I was sitting in a wheel alignment shop few days back, waiting for my turn, and there were about six cars in the pipeline. My attention was caught by the way the three people, including owner of the shop, were working.
There were three types of work going on:
- Fill the tires with air and check the balance
- Do needed alignment
- Give final touches to the vehicle
Three people were working in round-robin fashion. One person filled the tires, another did the balancing, the third handled final touches. Soon they changed their positions and the person had been doing the alignment was handling final touches. There was no confusion, all the workers knew what to do and when to chime in on each other’s tasks. Interestingly, all the tools were replaced in the right order, during tasks and at the end of each round. No instructions were given. Everyone knew what to do.
I wish that, as a Scrum Master, I could build such an ideal Scrum team!
This wish kept me up at night. The question that was bothering me was, what is the key factor in making such a great Scrum team?
What is stopping me from implementing an Agile framework (Scrum, XP, TDD, FDD, DSDM) with its values, principles, ceremonies, models, progressive elaboration, tacit knowledge, student syndrome, tools (TFS, Jira, etc.), techniques, incremental delivery, iterative methods, Planning Poker, and so on?
I realized that I am becoming dependent on “something” that will help me govern things. I remember that while preparing for certain exams, I referred to the materials from Mike Cohn’s preparation book and, in every chapter, there were “Ethics” and “Values” that were required. I always skipped those three pages, assuming that I knew the gist of those words.
However, if Agile is the philosophy, then we need to follow it as a philosophy. By appending the prefix “Agile” to “philosophy,” we don’t change that meaning.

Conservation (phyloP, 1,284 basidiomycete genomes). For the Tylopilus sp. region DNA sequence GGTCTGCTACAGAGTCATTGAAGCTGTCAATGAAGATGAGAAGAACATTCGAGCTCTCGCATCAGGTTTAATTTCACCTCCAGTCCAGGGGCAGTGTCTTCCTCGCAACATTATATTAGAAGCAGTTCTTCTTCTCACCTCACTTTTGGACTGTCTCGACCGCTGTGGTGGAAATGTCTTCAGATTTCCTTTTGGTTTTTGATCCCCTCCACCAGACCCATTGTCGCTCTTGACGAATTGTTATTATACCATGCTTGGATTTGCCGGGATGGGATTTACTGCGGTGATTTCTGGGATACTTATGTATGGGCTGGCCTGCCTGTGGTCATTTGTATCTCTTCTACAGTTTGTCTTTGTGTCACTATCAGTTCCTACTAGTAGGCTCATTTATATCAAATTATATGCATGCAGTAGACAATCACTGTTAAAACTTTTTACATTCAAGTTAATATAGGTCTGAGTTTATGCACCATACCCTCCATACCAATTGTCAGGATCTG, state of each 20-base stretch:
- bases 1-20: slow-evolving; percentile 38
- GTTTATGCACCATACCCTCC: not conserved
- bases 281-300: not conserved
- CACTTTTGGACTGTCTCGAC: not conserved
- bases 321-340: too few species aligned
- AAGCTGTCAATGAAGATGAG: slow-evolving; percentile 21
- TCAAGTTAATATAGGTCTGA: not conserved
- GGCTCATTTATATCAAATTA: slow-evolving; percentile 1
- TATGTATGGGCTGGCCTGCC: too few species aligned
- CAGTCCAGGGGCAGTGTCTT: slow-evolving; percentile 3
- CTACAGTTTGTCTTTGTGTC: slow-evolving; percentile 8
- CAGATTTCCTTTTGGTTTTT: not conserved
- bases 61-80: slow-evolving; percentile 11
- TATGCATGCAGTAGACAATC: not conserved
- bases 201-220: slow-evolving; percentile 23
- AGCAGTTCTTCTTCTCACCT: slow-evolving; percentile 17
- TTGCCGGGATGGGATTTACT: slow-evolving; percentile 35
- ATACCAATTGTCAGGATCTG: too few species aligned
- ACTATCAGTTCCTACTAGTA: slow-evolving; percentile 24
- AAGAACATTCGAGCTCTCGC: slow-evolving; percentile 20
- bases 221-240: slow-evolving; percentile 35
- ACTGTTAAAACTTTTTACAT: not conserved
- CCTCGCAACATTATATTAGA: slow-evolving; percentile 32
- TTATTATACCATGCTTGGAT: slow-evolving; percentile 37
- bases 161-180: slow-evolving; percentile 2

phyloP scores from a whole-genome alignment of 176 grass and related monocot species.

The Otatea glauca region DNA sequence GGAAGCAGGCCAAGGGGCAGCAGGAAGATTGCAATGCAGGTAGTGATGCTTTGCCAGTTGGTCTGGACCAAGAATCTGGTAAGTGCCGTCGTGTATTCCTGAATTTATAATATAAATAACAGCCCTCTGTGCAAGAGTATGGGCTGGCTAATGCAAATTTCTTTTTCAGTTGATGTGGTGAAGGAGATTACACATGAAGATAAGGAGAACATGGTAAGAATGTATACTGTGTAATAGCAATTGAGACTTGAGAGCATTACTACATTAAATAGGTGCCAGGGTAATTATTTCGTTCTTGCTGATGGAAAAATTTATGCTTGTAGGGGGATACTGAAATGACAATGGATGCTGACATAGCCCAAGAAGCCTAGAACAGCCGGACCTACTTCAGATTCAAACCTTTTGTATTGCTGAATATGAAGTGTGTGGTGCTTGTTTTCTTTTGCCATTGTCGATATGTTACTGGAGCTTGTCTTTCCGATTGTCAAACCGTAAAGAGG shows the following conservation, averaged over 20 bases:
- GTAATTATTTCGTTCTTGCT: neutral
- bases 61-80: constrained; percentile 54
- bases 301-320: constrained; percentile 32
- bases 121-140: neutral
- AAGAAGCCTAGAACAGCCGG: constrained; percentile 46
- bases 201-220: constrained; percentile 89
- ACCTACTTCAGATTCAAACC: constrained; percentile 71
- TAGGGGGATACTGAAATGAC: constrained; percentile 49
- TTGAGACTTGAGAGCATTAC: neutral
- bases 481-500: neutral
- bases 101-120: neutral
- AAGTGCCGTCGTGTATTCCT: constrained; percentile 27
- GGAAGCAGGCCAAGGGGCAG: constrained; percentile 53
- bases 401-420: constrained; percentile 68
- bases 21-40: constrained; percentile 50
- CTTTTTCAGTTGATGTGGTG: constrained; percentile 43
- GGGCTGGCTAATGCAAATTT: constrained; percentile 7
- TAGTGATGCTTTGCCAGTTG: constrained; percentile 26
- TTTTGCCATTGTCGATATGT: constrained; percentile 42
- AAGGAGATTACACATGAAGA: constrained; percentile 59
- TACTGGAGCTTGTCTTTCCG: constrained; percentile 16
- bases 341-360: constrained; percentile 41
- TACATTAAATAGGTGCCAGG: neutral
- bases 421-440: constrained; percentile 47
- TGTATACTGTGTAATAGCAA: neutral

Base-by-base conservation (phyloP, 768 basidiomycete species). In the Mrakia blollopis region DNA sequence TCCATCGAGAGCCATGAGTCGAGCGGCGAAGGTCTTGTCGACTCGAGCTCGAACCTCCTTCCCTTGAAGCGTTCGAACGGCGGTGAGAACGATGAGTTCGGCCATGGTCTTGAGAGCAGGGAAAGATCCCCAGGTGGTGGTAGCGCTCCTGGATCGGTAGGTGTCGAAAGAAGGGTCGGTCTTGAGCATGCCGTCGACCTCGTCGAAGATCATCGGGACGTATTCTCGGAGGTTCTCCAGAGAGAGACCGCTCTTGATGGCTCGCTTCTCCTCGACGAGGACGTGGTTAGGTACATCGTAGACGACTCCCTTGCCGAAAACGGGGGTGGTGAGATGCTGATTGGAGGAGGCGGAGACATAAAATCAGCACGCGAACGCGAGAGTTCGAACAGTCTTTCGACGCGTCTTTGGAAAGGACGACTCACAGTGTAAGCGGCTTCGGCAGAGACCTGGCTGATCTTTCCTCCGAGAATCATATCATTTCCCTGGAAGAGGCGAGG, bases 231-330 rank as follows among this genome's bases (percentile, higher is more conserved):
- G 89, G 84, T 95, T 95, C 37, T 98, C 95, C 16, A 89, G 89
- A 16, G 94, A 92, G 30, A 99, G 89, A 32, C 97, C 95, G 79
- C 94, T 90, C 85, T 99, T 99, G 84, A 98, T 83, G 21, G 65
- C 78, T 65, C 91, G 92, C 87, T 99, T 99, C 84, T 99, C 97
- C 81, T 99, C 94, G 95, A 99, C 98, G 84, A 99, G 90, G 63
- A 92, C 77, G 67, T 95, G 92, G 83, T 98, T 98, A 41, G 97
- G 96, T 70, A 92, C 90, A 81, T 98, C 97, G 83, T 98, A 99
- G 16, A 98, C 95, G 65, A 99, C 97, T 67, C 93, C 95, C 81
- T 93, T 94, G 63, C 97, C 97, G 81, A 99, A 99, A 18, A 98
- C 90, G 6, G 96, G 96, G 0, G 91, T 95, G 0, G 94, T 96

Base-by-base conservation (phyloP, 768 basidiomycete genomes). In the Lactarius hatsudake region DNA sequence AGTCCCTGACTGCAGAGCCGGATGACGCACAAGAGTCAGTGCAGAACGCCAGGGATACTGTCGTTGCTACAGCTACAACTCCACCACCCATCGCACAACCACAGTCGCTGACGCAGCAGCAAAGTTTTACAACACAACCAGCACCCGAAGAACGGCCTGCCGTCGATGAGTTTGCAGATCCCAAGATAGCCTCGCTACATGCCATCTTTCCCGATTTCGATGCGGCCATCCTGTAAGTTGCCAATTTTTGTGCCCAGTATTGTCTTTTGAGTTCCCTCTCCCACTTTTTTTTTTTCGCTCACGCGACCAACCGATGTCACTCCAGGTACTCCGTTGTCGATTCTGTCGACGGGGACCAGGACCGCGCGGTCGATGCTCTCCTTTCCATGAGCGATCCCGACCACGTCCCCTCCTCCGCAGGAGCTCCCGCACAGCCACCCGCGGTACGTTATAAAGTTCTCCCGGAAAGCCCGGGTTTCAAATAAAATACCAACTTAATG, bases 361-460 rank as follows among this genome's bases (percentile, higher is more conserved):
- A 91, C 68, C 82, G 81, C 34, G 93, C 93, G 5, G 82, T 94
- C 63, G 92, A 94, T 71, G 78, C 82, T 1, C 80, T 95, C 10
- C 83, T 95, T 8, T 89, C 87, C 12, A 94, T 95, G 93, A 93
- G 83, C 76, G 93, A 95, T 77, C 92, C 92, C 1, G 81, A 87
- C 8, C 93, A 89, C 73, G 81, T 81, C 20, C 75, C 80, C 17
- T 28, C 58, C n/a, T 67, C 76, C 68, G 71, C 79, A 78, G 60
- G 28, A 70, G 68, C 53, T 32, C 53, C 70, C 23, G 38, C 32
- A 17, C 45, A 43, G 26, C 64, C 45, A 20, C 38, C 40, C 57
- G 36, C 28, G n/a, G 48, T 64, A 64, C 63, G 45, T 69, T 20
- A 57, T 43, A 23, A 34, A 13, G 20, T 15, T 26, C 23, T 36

What helped those three people in the above real-life example make a perfect team? Were they following SDLC or Agile or any other framework? No. And here we give the excuse to ourselves that we are “knowledge workers,” right?
I tried to understand all this more deeply and started looking at other examples in real life where people are working as perfect teams. What is making them work like that? I try to talk to those people, and take what I’ve noticed and compare it to the “professional jargon.” I’ve found that we have changed the meaning of what people initially thought; we have become slaves to what is more formally written in books.
It’s like this example: To make our lives easier we invented machines, and then more machines to get rid of diseases we got by becoming dependent on those machines.
Frameworks that were introduced (or will be introduced) are built on the assumption that the core values would be followed by every team. However, we tend to push aside those values and starting running with the framework, finding more and more ways to implement that framework.
Below are the five Scrum team core values:
I believe that in order to achieve all of the core values, a team first should start from building mutual trust.
I suggest then imbibing the meaning of each and every core value, one by one. Inculcate those values in the team. Scrum is known for its simplicity, but probably people forget that there is a disclaimer: “The framework will work if core values are being followed in the team.